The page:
The opinion of the court was delivered by: Wigenton, District Judge
Before the Court is William Walker's ("Petitioner" or "Walker") petition to vacate, set aside, or correct his sentence pursuant to 28 U.S.C. § 2255*fn1 (the "Petition") (Docket Entry No. 1). The United States Government ("Government") opposes the Petition and disputes each of Petitioner's contentions (Docket Entry No. 9). For the reasons set forth below, the Court DENIES the Petition and GRANTS the Government's Motion to Dismiss.
From about 2002 to about November 2006, Walker was the Director of the Neighborhood Preservation Project for the City of New Brunswick's Planning and Economic Development Department. Walker's responsibilities included, but were not limited to, approving funding and contracts for the rehabilitation of substandard conditions in homes owned by qualified low-or-moderate-income owners within the City of New Brunswick. On February 7, 2008, a Grand Jury sitting in Newark, New Jersey returned a fifty-seven (57) count Superseding Indictment against Walker relating to his acceptance of corrupt payments from contractors in exchange for official favors. Specifically, the Superseding Indictment alleged that between January 2004 and September 2006, Walker routinely received corrupt cash payments from contractors doing business with the City of New Brunswick.
On April 22, 2008, the Petitioner entered into a plea agreement with the U.S. Attorney's Office in which he agreed to plead guilty to Counts One (extortion under color of official right) and Fifty-Five (filing a false tax return) of the Superseding Indictment. Significantly, the Petitioner and Government stipulated to a conditional waiver of appeal, in which Petitioner, among other things, waived his right to file any appeal or collateral attack that disputed the sentencing court's determination of the appropriate offense level if that offense level was equal to or less than 29.
On April 30, 2008, the Petitioner appeared before Judge Harold A. Ackerman, in this District, to enter his guilty plea. During the plea proceeding, the Court confirmed that the Petitioner was entering into the plea agreement knowingly and voluntarily and that the terms of the plea agreement, under certain conditions, included a waiver of his right to appeal or collaterally attack his sentence. On behalf of Petitioner, his attorney acknowledged that he understood and Mr. Walker made no objection. United States v. Walker, Crim. No. 07-627(HAA), (D.N.J. August 30, 2008).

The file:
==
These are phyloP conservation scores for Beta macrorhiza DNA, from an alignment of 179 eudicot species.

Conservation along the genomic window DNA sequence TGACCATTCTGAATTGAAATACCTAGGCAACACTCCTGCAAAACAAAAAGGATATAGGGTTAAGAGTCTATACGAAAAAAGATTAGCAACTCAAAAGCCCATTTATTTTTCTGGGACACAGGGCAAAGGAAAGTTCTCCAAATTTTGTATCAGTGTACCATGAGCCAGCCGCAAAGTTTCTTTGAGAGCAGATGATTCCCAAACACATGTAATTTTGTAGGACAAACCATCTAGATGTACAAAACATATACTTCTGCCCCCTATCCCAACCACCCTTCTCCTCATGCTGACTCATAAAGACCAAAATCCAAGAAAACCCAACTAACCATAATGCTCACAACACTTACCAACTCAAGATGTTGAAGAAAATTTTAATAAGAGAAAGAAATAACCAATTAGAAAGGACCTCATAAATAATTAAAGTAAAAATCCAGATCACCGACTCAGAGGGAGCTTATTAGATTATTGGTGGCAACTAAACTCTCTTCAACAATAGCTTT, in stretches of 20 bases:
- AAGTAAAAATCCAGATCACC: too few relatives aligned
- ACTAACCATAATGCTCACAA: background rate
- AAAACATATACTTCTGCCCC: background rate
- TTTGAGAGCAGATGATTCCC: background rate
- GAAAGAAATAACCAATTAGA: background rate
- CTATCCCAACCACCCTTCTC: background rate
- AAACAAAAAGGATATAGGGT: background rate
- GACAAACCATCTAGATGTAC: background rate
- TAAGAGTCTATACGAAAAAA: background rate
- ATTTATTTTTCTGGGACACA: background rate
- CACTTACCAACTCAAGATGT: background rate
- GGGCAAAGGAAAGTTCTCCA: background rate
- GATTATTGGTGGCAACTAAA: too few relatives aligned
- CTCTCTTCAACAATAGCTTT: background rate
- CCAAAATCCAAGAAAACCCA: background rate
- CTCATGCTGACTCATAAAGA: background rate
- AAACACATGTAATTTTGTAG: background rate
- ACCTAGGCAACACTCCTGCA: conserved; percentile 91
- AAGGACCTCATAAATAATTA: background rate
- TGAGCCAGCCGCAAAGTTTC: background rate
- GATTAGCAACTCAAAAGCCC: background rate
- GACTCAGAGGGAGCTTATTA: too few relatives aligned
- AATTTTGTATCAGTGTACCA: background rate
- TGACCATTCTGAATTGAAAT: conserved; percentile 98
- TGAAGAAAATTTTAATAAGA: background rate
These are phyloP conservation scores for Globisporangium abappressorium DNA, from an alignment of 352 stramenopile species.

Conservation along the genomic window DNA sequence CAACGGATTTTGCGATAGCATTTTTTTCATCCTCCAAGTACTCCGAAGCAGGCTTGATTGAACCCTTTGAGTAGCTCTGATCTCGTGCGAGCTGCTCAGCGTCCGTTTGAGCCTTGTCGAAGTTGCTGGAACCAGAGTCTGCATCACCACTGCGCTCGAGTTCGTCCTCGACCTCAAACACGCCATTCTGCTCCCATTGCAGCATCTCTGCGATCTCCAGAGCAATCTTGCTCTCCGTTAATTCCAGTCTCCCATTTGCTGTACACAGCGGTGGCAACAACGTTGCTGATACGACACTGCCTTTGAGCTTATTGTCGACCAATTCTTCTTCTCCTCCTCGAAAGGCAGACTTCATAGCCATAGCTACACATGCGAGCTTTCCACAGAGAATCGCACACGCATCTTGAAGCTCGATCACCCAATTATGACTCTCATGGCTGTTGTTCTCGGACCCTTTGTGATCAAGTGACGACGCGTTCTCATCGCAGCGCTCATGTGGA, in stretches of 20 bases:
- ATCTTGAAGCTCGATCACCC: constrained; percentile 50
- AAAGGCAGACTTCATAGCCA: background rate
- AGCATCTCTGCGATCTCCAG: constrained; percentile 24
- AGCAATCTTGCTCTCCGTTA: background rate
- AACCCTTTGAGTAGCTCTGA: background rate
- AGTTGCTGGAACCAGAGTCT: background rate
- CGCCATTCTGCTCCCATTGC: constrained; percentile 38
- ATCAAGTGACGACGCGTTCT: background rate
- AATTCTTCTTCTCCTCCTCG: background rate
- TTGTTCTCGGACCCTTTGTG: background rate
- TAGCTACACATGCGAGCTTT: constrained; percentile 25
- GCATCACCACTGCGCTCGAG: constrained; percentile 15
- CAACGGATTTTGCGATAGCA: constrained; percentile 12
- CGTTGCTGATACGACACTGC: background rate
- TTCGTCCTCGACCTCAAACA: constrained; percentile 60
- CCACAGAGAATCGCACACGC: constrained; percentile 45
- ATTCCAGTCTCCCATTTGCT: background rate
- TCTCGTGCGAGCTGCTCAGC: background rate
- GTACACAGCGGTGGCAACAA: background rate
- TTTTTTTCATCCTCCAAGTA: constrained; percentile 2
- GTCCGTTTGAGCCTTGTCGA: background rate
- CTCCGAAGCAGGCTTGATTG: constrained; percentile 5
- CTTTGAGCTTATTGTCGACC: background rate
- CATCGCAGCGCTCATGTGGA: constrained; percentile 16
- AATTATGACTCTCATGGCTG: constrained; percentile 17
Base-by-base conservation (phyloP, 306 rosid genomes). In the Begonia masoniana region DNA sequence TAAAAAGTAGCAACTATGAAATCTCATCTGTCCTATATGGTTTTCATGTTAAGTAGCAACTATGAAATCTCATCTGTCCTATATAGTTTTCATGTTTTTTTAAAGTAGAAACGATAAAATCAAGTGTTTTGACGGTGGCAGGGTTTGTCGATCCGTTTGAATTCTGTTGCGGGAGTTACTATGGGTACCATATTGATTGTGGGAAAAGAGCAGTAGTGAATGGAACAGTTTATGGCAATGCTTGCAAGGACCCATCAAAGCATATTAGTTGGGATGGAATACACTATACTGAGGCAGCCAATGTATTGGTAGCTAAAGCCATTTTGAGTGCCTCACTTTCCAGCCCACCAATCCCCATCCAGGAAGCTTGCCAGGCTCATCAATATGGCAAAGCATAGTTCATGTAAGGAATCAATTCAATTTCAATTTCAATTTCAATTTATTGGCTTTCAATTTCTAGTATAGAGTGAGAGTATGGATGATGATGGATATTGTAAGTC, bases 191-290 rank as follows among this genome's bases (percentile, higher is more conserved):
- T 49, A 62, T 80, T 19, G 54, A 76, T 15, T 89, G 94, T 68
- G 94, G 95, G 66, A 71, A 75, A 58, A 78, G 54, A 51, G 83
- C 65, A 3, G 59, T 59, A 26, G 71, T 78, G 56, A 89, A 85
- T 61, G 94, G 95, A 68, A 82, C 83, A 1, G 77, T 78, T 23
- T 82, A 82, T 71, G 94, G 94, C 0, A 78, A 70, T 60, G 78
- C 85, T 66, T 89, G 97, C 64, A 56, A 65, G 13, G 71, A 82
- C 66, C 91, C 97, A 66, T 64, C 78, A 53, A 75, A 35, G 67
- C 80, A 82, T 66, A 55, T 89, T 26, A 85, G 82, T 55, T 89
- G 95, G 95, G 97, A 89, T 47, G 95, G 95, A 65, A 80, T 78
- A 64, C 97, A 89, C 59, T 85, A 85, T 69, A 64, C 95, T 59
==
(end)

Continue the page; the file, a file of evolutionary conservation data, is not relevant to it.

On December 10, 2008, consistent with the Presentence Report and the terms of Petitioner's Plea Agreement, the Court found that Petitioner's Total Offense Level was 29 and sentenced Petitioner to an imprisonment term of 87 months for Count One and 36 months for Count Fifty-Five, imposed to run concurrently. Pursuant to the plea agreement, all other counts of the Superseding Indictment were dismissed.
On September 25, 2009, Walker timely filed the present petition to vacate, set aside, or correct his sentence pursuant to 28 U.S.C. § 2255 based upon "ineffective assistance of counsel."*fn2 In support of his petition, Walker argues that: (1) the evidence was only sufficient to support a 10-level increase under § 2B1.1(E) and not the 12-level increase he received under § 2B1.1(G); (2) the Petitioner did not have the sole decision-making authority and consequently, should not have received a 4-level increase pursuant to § 2C1.1(b)(3); (3) Petitioner was not a "public official" and consequently should not have had a Base Offense Level of 14; and (4) Petitioner's attorney never filed a direct appeal. See Docket Entry No. 1 at 4-5.